Making homemade Danishes is a labour of love and a real time commitment. I love the smell of yeast dough and raspberries as this recipe bakes, and it seems a shame to deprive my guests of this aroma. I make and assemble the wreath the day before and chill it, loosely covered, overnight. In the morning I put it right from the fridge into a cold oven, and turn on the oven to 350°F . By the time the oven reaches full temperature, the dough has risen to its full size and I then set the oven timer for 40 minutes – the wreath is fresh from the oven when my brunch guests arrive.
Related: Filled Danish Braid
While this recipe does take a little time (any yeast dough does), the lovely wreath has all the buttery softness of a traditional Danish with just a fraction of the effort required to make and assemble it. You can also use this recipe to make jam-filled sticky buns. Once you’ve rolled up the dough, cut it into 12 portions, arrange them in a 9″ × 13″ baking pan and then proof and bake as for the wreath.
Related: Spiral Raisin Danishes
You can prepare the wreath up to step 8 the day before baking and then chill in its pan until ready to bake (see note below). Alternatively, freeze in its pan for up to 3 months and thaw overnight in the fridge before letting it rise on the counter for about 2 hours before baking. Store the baked wreath, well wrapped, for 2 to 3 days at room temperature. Do not refrigerate. You can also freeze the baked wreath, but once thawed it will likely be a little softer than when it was freshly baked.
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Filling and Assembly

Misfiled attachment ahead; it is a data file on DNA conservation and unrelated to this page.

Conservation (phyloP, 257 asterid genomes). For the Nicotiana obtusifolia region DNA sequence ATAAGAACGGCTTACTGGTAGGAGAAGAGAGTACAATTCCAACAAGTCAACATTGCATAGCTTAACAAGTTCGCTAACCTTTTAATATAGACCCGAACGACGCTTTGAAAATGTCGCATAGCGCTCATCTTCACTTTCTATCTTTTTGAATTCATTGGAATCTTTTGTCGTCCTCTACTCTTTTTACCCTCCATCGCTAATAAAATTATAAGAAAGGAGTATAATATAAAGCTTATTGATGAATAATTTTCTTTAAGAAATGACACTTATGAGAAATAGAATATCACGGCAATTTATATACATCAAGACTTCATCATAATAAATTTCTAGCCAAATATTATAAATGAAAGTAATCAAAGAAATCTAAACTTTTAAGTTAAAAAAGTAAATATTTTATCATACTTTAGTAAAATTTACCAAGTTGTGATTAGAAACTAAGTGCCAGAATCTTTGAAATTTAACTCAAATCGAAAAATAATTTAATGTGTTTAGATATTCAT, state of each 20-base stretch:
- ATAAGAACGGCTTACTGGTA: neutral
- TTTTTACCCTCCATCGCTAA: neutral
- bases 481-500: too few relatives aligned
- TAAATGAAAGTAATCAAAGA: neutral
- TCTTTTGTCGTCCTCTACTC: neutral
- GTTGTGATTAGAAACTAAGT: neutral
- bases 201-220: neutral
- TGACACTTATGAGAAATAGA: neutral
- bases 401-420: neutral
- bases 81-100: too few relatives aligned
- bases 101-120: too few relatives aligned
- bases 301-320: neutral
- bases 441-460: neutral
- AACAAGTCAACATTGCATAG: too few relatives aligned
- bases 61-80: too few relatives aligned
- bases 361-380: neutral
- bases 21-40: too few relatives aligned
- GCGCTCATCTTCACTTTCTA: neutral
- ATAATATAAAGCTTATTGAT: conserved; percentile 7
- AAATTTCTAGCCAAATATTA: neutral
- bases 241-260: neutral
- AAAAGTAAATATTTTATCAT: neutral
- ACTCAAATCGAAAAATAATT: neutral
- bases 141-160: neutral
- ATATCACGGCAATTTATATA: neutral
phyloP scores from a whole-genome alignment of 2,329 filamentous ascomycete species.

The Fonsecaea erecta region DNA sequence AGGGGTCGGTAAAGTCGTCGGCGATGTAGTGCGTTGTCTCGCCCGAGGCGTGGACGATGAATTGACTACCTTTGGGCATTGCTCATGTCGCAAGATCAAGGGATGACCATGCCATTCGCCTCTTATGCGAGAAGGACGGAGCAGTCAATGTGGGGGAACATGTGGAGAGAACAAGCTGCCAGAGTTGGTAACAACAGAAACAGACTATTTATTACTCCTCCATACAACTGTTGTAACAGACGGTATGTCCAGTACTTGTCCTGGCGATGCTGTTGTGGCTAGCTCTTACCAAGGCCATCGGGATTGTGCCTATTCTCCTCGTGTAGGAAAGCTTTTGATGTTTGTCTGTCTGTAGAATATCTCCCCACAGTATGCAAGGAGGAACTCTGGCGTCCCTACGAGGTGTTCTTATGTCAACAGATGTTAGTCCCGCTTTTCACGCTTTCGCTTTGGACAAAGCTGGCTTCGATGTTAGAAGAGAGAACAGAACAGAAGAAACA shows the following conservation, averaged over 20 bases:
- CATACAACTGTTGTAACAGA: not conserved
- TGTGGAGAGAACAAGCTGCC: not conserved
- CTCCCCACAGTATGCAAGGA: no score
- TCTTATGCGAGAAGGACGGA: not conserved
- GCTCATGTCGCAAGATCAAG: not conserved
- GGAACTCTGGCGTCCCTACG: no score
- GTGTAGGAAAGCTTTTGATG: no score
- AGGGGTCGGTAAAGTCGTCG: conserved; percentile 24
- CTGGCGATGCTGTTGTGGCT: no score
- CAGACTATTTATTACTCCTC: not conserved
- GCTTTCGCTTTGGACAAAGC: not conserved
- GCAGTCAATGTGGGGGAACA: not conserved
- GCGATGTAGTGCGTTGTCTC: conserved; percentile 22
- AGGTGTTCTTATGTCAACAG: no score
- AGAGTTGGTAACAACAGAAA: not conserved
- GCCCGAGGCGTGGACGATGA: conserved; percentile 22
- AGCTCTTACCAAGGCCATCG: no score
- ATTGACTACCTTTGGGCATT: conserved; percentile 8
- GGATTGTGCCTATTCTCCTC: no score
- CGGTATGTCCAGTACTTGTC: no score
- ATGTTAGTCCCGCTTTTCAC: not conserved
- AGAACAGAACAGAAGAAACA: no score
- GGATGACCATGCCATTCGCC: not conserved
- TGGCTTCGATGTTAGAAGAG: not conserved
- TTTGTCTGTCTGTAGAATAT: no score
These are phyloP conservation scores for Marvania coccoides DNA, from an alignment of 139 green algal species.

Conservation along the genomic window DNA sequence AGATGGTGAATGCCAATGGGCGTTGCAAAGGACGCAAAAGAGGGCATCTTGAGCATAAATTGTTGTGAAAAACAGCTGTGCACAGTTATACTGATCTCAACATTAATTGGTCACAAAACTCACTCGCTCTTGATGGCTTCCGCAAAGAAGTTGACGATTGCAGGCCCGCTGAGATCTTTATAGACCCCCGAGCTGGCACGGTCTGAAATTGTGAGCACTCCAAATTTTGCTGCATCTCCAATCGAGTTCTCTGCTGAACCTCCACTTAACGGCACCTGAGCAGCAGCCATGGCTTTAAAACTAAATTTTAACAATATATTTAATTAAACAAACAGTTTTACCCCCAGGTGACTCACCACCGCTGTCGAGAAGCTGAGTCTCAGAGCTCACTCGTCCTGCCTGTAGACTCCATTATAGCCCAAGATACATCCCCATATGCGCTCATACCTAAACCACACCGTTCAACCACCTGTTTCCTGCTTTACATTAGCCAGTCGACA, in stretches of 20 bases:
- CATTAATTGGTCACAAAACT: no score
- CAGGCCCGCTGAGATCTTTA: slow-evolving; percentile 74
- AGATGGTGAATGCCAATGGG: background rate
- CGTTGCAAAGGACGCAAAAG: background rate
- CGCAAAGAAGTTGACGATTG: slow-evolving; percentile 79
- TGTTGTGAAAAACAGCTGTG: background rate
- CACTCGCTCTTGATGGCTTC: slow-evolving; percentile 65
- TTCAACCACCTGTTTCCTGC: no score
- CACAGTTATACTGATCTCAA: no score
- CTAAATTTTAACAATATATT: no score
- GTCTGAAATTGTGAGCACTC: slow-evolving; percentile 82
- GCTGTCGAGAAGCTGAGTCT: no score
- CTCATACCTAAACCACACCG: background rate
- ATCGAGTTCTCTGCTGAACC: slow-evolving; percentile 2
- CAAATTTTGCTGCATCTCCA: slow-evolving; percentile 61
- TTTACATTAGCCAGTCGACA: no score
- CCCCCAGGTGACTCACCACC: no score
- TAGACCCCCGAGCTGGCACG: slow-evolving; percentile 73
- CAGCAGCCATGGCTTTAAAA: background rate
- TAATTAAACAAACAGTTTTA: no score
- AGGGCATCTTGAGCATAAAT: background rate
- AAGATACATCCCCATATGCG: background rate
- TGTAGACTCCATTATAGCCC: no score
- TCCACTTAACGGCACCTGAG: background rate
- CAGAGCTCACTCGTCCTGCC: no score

Rising time 90 minutes plus an additional 45 minutes.
For the dough, stir the flour, sugar, yeast and salt together in a mixing bowl, if mixing by hand, or in the bowl of a stand mixer fitted with the hook attachment. Place the butter in a small saucepan over medium heat to melt and pour the milk over it, letting it warm up to around 115°F, just above body temperature.
Pour the liquid over the flour mixture, add the egg and mix on low speed until the dough comes together. Increase the speed by 1 level and knead until the dough springs back when touched, about 4 minutes. (If mixing by hand, stir the dough with a wooden spoon until it becomes too difficult and then turn it out onto the counter to knead by hand for 6 minutes or until elastic, adding as little extra flour as possible as you go.)
Place the dough in an ungreased bowl, cover with plastic wrap and let rise on the counter until doubled in size, about 90 minutes.
For the filling, beat the butter by hand to soften it and then beat in the raspberry jam, vanilla and cinnamon.
Generously grease a 12-inch ovenproof skillet, or a 10-inch or 12-inch round baking pan. Turn the risen dough out onto a lightly floured surface and roll it into a rectangle about 20″ × 10″.
Spread the raspberry filling evenly over the dough and sprinkle the frozen raspberries on top. Starting at a long side, roll up the dough.
Cut the roll in half widthwise, and then cut each piece in half lengthwise so you have 4 pieces, with the jam now exposed.
Hold the first piece by the 2 short ends and twist them in opposite directions. Lay the twisted dough in the pan, with 1 end in the centre. Wrap the dough around the centre end in a spiral, working your way from the centre out toward the sides of the pan. Repeat with the 3 remaining pieces of dough, gradually enlarging the spiral so that it fills the pan – any spaces will fill in as the dough rises. Cover the pan with a tea towel and let the dough rise again at room temperature until almost doubled, 45 minutes.
Preheat the oven to 350°F. Uncover the pan and bake until the wreath is an even golden brown, about 40 minutes. Let cool completely in the pan on a wire rack before glazing.
Whisk the icing sugar and milk together and drizzle over the wreath. Let the glaze set for about 1 hour before serving. Serve the wreath either directly from the pan or transfer it to a cutting board and slice it into wedges to serve.
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